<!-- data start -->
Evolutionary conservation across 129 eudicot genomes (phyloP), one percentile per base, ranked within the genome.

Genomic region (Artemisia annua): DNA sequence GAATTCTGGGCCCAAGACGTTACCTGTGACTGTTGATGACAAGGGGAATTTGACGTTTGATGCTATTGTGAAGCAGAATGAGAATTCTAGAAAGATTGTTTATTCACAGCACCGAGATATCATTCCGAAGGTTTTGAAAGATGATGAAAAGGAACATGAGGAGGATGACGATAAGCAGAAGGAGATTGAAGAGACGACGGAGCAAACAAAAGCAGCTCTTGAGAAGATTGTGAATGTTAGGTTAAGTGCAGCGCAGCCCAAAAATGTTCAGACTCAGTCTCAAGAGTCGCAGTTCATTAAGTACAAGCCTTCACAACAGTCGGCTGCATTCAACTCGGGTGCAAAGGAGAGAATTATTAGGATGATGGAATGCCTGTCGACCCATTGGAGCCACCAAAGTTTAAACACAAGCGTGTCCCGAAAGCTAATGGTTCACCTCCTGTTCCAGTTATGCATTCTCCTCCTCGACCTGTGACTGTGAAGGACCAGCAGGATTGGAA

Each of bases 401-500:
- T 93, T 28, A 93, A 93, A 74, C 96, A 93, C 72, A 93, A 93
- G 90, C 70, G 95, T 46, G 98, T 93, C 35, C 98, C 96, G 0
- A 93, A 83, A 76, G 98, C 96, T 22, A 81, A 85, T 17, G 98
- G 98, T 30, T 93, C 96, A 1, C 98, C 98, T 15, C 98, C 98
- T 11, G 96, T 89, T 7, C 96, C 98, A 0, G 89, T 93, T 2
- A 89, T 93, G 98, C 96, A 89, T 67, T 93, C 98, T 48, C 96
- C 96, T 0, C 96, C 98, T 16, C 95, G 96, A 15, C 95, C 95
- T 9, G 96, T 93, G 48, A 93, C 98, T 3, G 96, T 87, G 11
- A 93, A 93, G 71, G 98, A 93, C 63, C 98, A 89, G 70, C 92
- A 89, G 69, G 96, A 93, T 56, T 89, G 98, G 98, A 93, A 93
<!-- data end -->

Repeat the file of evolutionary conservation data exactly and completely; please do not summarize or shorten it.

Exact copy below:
Evolutionary conservation across 129 eudicot genomes (phyloP), one percentile per base, ranked within the genome.

Genomic region (Artemisia annua): DNA sequence GAATTCTGGGCCCAAGACGTTACCTGTGACTGTTGATGACAAGGGGAATTTGACGTTTGATGCTATTGTGAAGCAGAATGAGAATTCTAGAAAGATTGTTTATTCACAGCACCGAGATATCATTCCGAAGGTTTTGAAAGATGATGAAAAGGAACATGAGGAGGATGACGATAAGCAGAAGGAGATTGAAGAGACGACGGAGCAAACAAAAGCAGCTCTTGAGAAGATTGTGAATGTTAGGTTAAGTGCAGCGCAGCCCAAAAATGTTCAGACTCAGTCTCAAGAGTCGCAGTTCATTAAGTACAAGCCTTCACAACAGTCGGCTGCATTCAACTCGGGTGCAAAGGAGAGAATTATTAGGATGATGGAATGCCTGTCGACCCATTGGAGCCACCAAAGTTTAAACACAAGCGTGTCCCGAAAGCTAATGGTTCACCTCCTGTTCCAGTTATGCATTCTCCTCCTCGACCTGTGACTGTGAAGGACCAGCAGGATTGGAA

Each of bases 401-500:
- T 93, T 28, A 93, A 93, A 74, C 96, A 93, C 72, A 93, A 93
- G 90, C 70, G 95, T 46, G 98, T 93, C 35, C 98, C 96, G 0
- A 93, A 83, A 76, G 98, C 96, T 22, A 81, A 85, T 17, G 98
- G 98, T 30, T 93, C 96, A 1, C 98, C 98, T 15, C 98, C 98
- T 11, G 96, T 89, T 7, C 96, C 98, A 0, G 89, T 93, T 2
- A 89, T 93, G 98, C 96, A 89, T 67, T 93, C 98, T 48, C 96
- C 96, T 0, C 96, C 98, T 16, C 95, G 96, A 15, C 95, C 95
- T 9, G 96, T 93, G 48, A 93, C 98, T 3, G 96, T 87, G 11
- A 93, A 93, G 71, G 98, A 93, C 63, C 98, A 89, G 70, C 92
- A 89, G 69, G 96, A 93, T 56, T 89, G 98, G 98, A 93, A 93